Saturday, 1 February 2014

Mark Weisbrot is clueless on Europe.

This article by Weisbrot has attracted attention, e.g. here and here. So let’s run thru Weisbrot’s article and see what it has to offer.
Weisbrot claims that allegedly wicked EZ “policy-makers” are trying to move Europe “as far as politically possible away from its social-democratic underpinnings” and in a “neo-liberal” direction.
Well “neo-liberalism” is bad, bad, bad in the eyes of all respectable lefties, so Weisbrot has pressed the right emotional button there. But what’s his evidence for thinking that “policy-makers” have the above agenda?
Well in the paragraph starting “It was not because…” he argues that when the ECB bought periphery bonds in volume, that “put an end to these crises in a matter of weeks”. And that fact, so he seems to argue, demonstrates that those wicked neo-liberal impositions on the periphery were unnecessary. (At least I think that’s what he’s arguing: though I’m not entirely clear, and he certainly isn't.)
But later in the article, he seems to claim that those wicked policy-makers are still trying to impose their neo-liberal agenda. And indeed that would be a logical thing for those policy-makers to do: I mean if you’re ideologically committed (neo-liberal or anything else) you don’t give up trying to impose your ideas just because you’ve found something that reduces the immediate need to impose those ideas.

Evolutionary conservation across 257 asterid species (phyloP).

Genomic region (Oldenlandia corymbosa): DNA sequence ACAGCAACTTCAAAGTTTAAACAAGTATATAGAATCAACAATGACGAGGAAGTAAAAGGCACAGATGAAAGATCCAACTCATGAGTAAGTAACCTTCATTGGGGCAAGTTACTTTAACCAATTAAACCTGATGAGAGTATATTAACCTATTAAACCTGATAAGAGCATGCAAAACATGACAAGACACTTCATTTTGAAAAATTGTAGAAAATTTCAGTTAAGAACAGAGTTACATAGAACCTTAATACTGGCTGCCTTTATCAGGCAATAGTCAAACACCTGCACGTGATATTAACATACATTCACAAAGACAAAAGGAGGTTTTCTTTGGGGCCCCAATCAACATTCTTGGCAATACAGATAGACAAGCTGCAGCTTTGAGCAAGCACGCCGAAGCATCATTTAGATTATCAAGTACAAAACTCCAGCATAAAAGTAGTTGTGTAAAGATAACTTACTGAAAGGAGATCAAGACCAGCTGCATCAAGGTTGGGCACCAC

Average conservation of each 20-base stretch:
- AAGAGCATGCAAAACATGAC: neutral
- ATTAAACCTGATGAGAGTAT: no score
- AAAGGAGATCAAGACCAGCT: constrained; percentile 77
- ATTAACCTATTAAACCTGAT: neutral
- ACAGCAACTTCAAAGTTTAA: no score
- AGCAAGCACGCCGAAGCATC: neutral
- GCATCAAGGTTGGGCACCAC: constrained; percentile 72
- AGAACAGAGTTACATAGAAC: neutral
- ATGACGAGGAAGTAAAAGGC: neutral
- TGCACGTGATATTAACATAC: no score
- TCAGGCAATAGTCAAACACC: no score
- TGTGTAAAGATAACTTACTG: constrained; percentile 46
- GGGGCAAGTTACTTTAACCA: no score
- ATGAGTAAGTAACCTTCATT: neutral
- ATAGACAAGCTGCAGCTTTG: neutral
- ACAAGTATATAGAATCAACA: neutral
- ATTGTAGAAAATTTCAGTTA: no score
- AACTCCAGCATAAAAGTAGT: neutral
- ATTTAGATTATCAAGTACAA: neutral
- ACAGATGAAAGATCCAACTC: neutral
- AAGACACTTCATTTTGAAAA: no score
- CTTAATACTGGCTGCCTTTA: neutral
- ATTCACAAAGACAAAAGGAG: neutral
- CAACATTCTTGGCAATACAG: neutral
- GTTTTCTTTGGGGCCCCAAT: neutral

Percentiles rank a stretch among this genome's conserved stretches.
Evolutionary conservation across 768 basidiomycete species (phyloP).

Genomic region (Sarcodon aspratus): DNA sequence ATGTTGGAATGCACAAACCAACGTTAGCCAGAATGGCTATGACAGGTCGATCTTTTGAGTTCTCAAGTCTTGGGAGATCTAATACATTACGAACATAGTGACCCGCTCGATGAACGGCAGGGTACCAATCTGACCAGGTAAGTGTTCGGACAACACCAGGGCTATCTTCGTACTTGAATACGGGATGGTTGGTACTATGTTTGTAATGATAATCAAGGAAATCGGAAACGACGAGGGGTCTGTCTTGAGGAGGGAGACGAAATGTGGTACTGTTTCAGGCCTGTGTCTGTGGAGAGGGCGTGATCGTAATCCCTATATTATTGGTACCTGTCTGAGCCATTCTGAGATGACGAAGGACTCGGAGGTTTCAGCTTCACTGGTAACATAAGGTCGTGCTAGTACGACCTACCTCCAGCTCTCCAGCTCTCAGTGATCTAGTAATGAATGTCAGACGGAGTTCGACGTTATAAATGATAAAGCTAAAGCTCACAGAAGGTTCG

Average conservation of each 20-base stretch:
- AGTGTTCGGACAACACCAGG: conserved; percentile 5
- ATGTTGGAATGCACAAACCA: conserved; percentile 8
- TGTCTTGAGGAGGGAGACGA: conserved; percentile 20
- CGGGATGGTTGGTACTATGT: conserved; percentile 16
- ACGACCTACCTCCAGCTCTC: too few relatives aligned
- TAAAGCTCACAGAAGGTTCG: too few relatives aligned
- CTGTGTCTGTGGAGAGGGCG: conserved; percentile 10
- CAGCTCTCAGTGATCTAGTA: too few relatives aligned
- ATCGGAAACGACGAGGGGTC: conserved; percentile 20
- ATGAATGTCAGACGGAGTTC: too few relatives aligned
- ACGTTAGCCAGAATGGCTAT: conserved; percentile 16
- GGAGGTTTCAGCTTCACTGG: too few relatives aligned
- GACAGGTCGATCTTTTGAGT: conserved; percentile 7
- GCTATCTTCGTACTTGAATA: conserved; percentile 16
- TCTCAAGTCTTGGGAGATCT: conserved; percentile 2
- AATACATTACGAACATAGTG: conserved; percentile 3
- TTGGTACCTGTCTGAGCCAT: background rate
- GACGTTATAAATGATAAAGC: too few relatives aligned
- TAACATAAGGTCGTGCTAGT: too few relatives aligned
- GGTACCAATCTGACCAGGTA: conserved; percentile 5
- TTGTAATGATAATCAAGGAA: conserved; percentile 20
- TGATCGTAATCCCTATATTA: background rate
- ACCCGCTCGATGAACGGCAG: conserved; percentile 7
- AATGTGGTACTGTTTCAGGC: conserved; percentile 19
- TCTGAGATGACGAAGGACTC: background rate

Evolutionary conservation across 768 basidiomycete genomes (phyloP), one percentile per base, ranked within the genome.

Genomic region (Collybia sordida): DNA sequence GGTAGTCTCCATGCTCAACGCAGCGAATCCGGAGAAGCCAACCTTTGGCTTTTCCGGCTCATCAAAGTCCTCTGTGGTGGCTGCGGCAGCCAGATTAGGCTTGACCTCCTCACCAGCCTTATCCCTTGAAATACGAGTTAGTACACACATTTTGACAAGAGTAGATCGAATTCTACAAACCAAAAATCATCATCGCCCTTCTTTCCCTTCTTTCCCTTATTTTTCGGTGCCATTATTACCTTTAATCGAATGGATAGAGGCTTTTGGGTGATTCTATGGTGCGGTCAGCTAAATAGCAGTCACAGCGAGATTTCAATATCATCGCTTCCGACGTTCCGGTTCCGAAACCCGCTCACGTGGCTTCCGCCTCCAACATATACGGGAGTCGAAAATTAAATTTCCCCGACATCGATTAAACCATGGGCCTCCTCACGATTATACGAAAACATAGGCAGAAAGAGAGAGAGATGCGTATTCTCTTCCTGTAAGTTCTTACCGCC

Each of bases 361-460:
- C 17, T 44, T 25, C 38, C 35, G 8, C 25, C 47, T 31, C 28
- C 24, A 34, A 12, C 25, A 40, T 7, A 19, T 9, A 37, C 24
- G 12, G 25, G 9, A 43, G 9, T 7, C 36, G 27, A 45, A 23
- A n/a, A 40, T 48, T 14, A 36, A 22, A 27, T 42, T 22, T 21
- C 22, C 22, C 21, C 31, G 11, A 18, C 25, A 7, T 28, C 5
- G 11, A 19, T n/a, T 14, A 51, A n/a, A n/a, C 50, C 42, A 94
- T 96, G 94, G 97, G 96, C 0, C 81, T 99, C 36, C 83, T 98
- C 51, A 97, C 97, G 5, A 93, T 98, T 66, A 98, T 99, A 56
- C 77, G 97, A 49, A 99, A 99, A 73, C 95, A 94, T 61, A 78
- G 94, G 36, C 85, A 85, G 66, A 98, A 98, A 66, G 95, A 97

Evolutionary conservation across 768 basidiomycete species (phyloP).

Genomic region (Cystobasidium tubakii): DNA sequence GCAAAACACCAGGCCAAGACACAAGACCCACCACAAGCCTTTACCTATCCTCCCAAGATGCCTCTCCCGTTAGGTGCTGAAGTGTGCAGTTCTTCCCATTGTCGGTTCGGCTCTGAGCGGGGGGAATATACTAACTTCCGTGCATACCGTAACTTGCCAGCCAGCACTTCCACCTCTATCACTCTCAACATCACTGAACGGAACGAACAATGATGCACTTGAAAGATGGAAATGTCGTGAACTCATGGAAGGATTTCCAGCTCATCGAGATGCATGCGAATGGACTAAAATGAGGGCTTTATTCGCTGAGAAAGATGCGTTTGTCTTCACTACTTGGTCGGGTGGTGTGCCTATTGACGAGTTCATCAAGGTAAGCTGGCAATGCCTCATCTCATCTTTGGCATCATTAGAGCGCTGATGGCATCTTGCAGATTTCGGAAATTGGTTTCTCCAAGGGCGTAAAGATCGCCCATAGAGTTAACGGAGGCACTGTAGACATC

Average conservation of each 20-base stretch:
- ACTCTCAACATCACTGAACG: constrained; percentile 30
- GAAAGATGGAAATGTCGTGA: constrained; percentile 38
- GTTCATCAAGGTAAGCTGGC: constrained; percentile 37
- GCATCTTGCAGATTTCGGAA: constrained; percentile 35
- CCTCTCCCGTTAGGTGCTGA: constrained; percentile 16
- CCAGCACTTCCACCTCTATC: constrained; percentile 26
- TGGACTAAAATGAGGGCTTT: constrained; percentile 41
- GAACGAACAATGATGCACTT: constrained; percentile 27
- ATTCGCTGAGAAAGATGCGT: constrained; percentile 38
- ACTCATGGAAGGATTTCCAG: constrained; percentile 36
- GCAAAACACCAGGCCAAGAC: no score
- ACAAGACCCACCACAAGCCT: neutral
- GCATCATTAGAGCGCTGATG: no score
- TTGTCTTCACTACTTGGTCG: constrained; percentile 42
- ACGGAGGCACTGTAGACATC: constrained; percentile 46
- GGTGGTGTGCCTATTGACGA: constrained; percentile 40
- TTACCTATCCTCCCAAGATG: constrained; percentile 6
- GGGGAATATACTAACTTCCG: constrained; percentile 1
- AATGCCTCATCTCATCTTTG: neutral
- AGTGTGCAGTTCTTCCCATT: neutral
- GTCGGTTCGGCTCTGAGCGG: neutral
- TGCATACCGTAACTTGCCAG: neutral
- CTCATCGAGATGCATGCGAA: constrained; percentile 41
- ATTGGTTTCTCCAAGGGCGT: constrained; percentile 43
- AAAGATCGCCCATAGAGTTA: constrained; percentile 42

Moreover, it’s a bit odd that those wicked “policy-makers” weren’t imposing their neo-liberal ideas before the recent crisis isn't it? I mean, I long to know when those policy-makers had their damascene conversion to neo-liberalism. Weisebrot doesn’t tell us, and for the very obvious reason that there WAS NO SUCH sudden conversion. That is, policy makers are imposing harsh conditions on the periphery not because they’ve been converted to neo-liberalism, but because due to the very nature of a common currency like the Euro, they haven’t much alternative to imposing harsh conditions.
Anyway, Weisbrot’s next bit of evidence for a neo-liberal plot is that IMF prescriptions for the periphery are neo-liberal in nature. True, they are. But that’s because the IMF is 100%, totally and completely clueless, as pointed out dozens of times by advocates of Modern Monetary Theory, e.g. Bill Mitchell.
That is, and to illustrate, the IMF adheres to the sort of economic howlers that the average politician adheres to, for example that a way of reducing a deficit is to cut public spending or increase taxes. And I’m 99% sure that the reason the latter point is a howler will be beyond Weisbrot’s comprehension.
Weisbrot then ends his article by saying in effect, “wouldn’t it be nice if Europe as a whole provided substantial assistance for the periphery so as to increase employment and raise living standards there?”
Absolute genius! Does Weisbrot seriously think no one has thought of that? The monster problem with that idea is that it amounts to saying German taxpayers should fork out even more for the periphery. Well German taxpayers just aren’t going to are they? So forget it.
But even if German taxpayers were generous to the same extent as US taxpayers are generous towards poorer areas in the US, or UK taxpayers are generous towards poorer areas in the UK, there is a limit to how much inefficiency in poor areas that the US or UK put up with. Likewise, if Germany WERE MORE generous towards the Euro periphery, it would doubtless still be putting pressure on the periphery to get its act together – or impose “neo-liberal” dogma on the periphery, if you want emotive, left of centre phraseology.
Mark Weisbrot is co-director, with Dean Baker, of the Center for Economic and Policy Research in Washington, D.C. I have a huge amount of respect of Dean Baker, and very little for Mark Weisbrot.

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